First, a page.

The Surprise of Your Life

Radio Times
22 July 1955
Radio Times This Is Your Life article
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Somewhere, blissfully ignorant of what is in store for him (or her), is an inhabitant of these isles who on Friday evening is going to get the shock of his (or her) life. For on that day a special edition of This Is Your Life will be staged and British viewers will be able to judge for themselves why this programme has become one of the best-sellers of American television.

The idea – though its success depends on shock-value, suspense, and the ability of a few people to keep a secret – is brilliantly simple. An unsuspecting individual, with no inkling of what is about to happen, finds himself (or, we must repeat, herself) confronted by a genial, beaming, superlatively persuasive American, Ralph Edwards. In his hands he holds an imposing-looking volume inscribed with the words This Is Your Life; and before the astonished citizen realises what has hit him he is informed that it is indeed his life which is about to be unfolded.

The person concerned will not necessarily be a celebrity. Although a great number of subjects in the American programmes have been internationally famous, some of the best programmes have been based on the lives of little-known members of society.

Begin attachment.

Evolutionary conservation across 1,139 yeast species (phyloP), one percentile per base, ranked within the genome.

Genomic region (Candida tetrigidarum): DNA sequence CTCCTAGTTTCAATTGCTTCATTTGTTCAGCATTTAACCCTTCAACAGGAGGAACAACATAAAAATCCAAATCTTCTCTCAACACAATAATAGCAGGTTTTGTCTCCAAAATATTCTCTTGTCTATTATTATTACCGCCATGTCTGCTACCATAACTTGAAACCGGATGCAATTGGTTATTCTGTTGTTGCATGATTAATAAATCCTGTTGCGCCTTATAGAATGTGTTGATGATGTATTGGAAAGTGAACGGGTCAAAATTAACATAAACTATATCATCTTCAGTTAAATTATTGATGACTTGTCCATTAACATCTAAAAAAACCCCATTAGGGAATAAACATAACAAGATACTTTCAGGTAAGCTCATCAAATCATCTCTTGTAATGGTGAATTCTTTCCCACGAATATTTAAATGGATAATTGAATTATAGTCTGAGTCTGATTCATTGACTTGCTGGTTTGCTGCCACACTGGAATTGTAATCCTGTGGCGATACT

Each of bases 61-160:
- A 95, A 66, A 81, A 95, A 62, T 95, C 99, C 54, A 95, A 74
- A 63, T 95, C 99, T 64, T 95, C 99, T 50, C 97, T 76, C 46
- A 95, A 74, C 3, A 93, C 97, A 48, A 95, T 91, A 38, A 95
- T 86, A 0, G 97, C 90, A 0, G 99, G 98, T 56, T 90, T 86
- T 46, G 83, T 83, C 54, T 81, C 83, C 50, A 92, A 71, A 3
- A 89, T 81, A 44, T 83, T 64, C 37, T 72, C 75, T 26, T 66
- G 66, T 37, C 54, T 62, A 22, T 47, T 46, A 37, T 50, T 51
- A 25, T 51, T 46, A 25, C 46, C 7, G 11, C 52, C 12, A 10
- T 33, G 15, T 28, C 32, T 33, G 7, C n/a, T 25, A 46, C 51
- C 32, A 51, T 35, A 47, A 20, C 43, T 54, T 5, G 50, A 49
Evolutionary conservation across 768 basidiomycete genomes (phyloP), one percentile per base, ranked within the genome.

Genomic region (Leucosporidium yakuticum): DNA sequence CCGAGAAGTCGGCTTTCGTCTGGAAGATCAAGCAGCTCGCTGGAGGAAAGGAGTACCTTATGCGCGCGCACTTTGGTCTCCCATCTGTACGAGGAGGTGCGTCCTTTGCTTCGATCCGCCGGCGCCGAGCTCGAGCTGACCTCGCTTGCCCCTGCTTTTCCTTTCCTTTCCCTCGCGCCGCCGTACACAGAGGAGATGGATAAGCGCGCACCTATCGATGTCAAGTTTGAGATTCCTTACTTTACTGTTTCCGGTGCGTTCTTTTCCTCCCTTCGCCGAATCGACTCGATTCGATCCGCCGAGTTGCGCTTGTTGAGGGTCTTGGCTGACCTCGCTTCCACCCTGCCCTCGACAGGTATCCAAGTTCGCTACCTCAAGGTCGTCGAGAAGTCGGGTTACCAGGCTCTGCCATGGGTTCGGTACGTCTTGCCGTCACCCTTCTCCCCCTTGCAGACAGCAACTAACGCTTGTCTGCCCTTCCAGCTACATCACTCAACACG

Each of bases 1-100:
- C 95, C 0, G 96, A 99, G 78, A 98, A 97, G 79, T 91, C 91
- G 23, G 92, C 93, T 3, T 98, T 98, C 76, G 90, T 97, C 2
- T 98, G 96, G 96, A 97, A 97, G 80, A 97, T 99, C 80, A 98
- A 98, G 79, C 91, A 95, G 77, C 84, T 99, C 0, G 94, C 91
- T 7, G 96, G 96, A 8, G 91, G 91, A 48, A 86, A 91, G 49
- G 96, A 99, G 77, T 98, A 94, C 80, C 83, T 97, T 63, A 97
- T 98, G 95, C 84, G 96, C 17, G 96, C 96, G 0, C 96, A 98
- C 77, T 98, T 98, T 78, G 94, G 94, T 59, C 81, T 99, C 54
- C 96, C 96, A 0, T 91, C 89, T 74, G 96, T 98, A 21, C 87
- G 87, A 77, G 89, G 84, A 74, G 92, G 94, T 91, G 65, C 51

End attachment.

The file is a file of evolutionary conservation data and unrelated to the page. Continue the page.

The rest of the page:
This Is Your Life, by its very nature, calls for skill in preparation and tact in production. Not only is the character in question taken through infancy, youth and in some cases middle age; he may also be greeted with acquaintances, friends and relatives whom he fondly imagines to be hundreds, if not thousands of miles away.

On her last visit to America, Bebe Daniels, innocently imagining that she was being taken out for the evening, was suddenly escorted on to the stage by Mr Edwards, there to meet Barbara and Richard, who with others had been flown out from Britain, while a succession of American men and women who had played some part in her career were introduced out of the blue. Victor McLaglen, brought to the studio in the belief that he was merely to broadcast a 'plug' for his next film, was utterly taken aback when one by one, half a dozen brothers, some as big as, others bigger than, himself, thumped him on the back and shook his hand; it was the first time he had seen them in many years.

Such a programme can only be compiled, written and edited with much painstaking investigation. Some of the stories the central character may even have forgotten; some of the friends involved he may never have expected to meet again. We can assure our readers that the secret of the victim's identity is being well kept. We have no idea who, on Friday, will be confronted by This Is Your Life.